Let’s stay wary of tech do-gooders
NICOLA LACETERA NICOLA LACETERA IS A PROFESSOR OF STRATEGIC MANAGEMENT AT THE UNIVERSITY OF TORONTO MISSISSAUGA AND ROTMAN SCHOOL OF MANAGEMENT.
The dust has settled, and the drama at OpenAI with the ousting and the swift return of CEO Sam Altman is over. But was it really a drama? Or was it rather a farce?
The underlying reason for the company’s (short-lived) turmoil was foundational: Should the power at OpenAI be more tilted toward the non-profit component of the company, in order to contain the risk of dangerous uses of its technologies that profit motives might promote? Or should instead the for-profit wing take the reins, given the need for huge investments and the unlimited opportunities for financial gains that those technologies promise?
This dilemma is real, however, only if one believes that there ever was an alternative — in other words, if the original objective of OpenAI to “benefit all humanity” was credible at all. The history of tech companies in the last few decades tells us otherwise.
The dominant narrative of tech companies has long been one of social service and of giving the world products that would improve everybody’s life. Conflicts of interests and objectives (producers vs. consumers, capital vs. labour, social welfare vs. private interest) were not part of the narrative in the digital economy. Companies were founded to “make the world a better place.”
Yet the academic and altruistic drive of Google’s founders gave way, just a few years, to an auction and ad-based model that produced enormous profits and wealth. Never mind the opacity in the collection and use of personal data; the allegations of sexual harassment and misconduct at the company swept under the carpet; the undisclosed deals with the Pentagon; the repeated violations of competition laws; and the abundance of YouTube videos on subversive conspiracy theories.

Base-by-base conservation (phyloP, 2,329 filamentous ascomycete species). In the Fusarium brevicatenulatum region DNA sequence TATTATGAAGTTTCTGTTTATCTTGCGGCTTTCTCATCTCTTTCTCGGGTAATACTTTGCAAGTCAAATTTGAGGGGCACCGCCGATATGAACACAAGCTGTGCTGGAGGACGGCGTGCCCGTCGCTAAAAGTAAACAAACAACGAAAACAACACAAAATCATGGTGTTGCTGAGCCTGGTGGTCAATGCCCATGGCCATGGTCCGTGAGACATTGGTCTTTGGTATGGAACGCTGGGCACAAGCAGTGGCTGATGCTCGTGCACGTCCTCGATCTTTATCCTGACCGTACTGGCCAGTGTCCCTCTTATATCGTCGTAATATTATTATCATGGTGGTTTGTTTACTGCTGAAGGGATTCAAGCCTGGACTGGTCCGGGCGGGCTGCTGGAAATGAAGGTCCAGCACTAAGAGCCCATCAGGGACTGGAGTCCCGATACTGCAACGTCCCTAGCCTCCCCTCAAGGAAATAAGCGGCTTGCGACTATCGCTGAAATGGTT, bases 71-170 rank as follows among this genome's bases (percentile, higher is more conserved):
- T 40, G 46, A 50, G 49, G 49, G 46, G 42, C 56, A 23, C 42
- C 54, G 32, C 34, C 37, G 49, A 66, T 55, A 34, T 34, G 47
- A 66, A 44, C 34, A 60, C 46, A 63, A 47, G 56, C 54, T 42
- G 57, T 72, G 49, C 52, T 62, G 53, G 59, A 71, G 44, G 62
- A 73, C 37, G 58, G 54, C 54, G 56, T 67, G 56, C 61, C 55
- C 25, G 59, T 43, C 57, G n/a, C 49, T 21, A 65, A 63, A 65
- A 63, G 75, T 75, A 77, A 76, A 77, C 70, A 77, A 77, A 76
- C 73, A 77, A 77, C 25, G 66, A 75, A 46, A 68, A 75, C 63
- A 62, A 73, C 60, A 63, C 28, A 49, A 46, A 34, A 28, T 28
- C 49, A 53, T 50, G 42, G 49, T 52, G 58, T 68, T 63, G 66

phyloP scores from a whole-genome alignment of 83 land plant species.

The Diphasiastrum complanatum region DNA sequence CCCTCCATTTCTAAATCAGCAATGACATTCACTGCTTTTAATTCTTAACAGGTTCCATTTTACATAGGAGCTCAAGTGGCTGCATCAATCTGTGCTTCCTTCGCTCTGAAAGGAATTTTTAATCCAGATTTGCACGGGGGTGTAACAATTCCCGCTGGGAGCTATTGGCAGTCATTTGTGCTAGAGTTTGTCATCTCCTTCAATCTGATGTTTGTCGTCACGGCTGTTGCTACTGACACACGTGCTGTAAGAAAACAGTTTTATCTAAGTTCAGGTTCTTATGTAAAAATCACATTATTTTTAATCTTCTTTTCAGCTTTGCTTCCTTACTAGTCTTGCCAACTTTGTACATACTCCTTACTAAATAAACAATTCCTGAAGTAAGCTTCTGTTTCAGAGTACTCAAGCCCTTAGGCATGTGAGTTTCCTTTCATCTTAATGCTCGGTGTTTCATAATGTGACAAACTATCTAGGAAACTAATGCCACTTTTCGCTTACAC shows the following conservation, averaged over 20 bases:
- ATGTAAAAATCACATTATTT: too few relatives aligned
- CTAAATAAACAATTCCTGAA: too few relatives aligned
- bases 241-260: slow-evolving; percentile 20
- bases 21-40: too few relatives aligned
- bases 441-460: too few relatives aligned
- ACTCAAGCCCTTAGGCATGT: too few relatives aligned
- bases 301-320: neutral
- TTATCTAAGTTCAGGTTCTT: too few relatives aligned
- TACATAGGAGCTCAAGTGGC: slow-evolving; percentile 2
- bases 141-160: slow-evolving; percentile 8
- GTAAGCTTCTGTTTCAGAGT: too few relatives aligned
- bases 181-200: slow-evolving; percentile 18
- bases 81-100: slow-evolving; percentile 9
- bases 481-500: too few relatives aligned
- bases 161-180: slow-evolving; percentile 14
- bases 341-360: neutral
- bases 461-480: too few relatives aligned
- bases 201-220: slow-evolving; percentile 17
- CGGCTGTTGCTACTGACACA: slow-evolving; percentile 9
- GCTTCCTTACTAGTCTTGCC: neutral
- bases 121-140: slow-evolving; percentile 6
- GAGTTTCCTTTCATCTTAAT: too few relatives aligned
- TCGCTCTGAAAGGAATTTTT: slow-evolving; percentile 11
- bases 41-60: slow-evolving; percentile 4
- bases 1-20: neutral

Facebook’s alleged goal was to connect people, have them make more friends, bring information all around the world, and realize the “global village” idealized by hippie Californians in the ’60s. Never mind the growth imperative and the maximization of “traffic” and “engagement” dictated by an adbased business model that led to extreme polarization, the spread of fake news, and hate online and offline.
Make no mistake: There is nothing surprising in these contradictions. In a capitalistic, market economy, the objective and role of companies is the pursuit of profits.
This is a powerful force that drives economic activity and ultimately creates growth and prosperity. In this pursuit, we should expect companies to look for legal shortcuts, reduce the power of workers, exploit or deceive consumers. This applies of course also to tech entrepreneurs, whom we indeed learned to call “hustlers,” who “disrupt,” “move fast and break things,” “fake it till they make it.”
A company that has developed some of the most powerful technologies in history, AI algorithms that come close to replicating human learning and reasoning, will try to extract private economic value from them.
In fact, if we believe in the benefits of a market economy, of capitalism and freedom of enterprise, this is what we should hope for.
At the same time, we should expect a public sector (the government, the judiciary, etc.) to define rules that limit business practices that destroy social welfare instead of increasing it; and we should expect intellectuals, academics and news media to be skeptical and exert genuine critical thinking; to highlight the contradictions, not only legal but also ethical; to act, in other words, as balancing forces.
However, while tech entrepreneurs fulfil their functions brilliantly, governments as well as most opinion-makers have been largely deficient. Liberal and conservatives legislators alike have long granted the tech sector latitudes of action that other companies could not enjoy.
Social media companies were exempted from any responsibility about the information that circulated on their platforms; tech “giants” have mostly been shielded from antitrust regulations, on account of their low prices and abundance of their products; and rideshare and delivery companies have been allowed to consider their “gig” workers as independent contractors, and as such, not entitled to the same treatments and guarantee of employees. Regrettably, many of these policy choices had the backing of academic scholars (especially in economics departments and business schools). Brilliant academics got excited by the flexibility and the benefits of low costs in the digital economy, perhaps in good faith, in reliance with obsolete theories, or maybe hoping for lucrative speeches and first-class travel. Critics, including those within the tech industry, from Aaron Swartz to Meredith Whitaker, who were proposing an architecture for the World Wide Web that would make it accessible and safe, with diffused instead of concentrated power, have been marginalized.
So let’s not be easily fooled by the alleged “prosocial” intentions of OpenAI and similar companies, be them formally for- or non-profit. By tailoring their technologies to maximize their economic returns, they are just doing their job. If the consequences of these actions sound problematic or dangerous, then it’s time for policymakers, the press, intellectuals and academics do their job too.
Toronto Star Newspapers Limited